Antigone by Aristotle

1684 WordsMay 26, 20137 Pages
Antigone Life has a way of becoming complicated. Problems between friends, foes, and even family members develop everyday for people of all walks of life. It is part of human nature to disagree, cause conflict and fight for what we believe in even if that means stepping on someone else’s toes along the way. Aristotle had thoughts on complication dating back to 335 B.C when he wrote Poetics- the earliest surviving work of dramatic theory. In it he analyzed tragedies and theorized that every tragedy falls into two parts- complication and unraveling or denouncement. Sophocles stated, “By complication I mean all that extends from the beginning of the action to the part which marks the turning-point to good or bad fortune. The Unraveling is…show more content…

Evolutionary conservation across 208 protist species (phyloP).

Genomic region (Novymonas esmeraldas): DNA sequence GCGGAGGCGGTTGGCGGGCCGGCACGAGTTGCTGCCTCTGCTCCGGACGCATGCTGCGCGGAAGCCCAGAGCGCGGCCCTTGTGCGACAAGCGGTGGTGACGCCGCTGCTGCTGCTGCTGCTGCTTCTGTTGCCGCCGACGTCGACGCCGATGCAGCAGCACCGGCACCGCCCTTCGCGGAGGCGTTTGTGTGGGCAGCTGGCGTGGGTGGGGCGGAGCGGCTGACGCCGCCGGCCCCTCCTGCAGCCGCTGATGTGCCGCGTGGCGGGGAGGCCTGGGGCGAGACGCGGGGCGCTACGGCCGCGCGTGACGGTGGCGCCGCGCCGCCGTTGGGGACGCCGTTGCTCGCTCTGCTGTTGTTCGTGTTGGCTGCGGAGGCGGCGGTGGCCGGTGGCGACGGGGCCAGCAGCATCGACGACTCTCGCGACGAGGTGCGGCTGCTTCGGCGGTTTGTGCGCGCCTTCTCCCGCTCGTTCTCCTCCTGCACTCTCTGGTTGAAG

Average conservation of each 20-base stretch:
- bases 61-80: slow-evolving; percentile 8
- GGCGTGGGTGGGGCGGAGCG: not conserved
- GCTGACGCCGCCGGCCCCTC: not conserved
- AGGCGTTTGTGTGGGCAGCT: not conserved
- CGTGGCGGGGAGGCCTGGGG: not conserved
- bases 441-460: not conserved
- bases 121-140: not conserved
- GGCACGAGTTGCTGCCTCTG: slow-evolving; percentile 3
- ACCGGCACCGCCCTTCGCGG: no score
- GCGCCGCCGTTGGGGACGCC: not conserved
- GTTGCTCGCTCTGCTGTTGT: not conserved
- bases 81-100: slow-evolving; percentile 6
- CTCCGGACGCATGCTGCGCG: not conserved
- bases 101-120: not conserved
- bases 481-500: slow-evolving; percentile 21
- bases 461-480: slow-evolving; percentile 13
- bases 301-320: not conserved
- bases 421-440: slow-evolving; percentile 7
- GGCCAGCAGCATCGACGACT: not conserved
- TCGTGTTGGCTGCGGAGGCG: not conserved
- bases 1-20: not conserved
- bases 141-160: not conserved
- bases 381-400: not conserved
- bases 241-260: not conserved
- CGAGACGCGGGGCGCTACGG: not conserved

His son Creon calls him out on his poor judgment when he yells, “You have not respect at all if you trample on the rights of the gods” (161). Creon believes his laws are the correct way of ruling, which ultimately leads to his downfall. If he had taken a moment to be more open-minded he may have realized that he could not triumph over the gods and that eventually this complication would unravel for the worse. Antigone’s complications begin to unravel as she becomes more open-minded towards the end of the play. Although she never states that she was in the wrong for going against the king’s wishes, she does begin to show remorse as her death is fast approaching. The fear of her impending death is what made her realize that there is a chance that she could have been in the wrong for burying Polyneices. As she is about to be locked in her stone tomb she cries, “Very well: if this is the pleasure of the gods, once I suffer I will know that I was wrong” (164). This is the first time we see Antigone waver from her strong headed ideals and intense loyalty that led her to going against the king’s decree. We see her situation continue to unravel as she loses composure and begins feeling sorry for herself when she states, “Now he has taken me by force, he is driving me down unmarried. I’ve had no man, no wedding celebration, shared nothing with a husband, never raised a child”(164). This is a side of Antigone that has not
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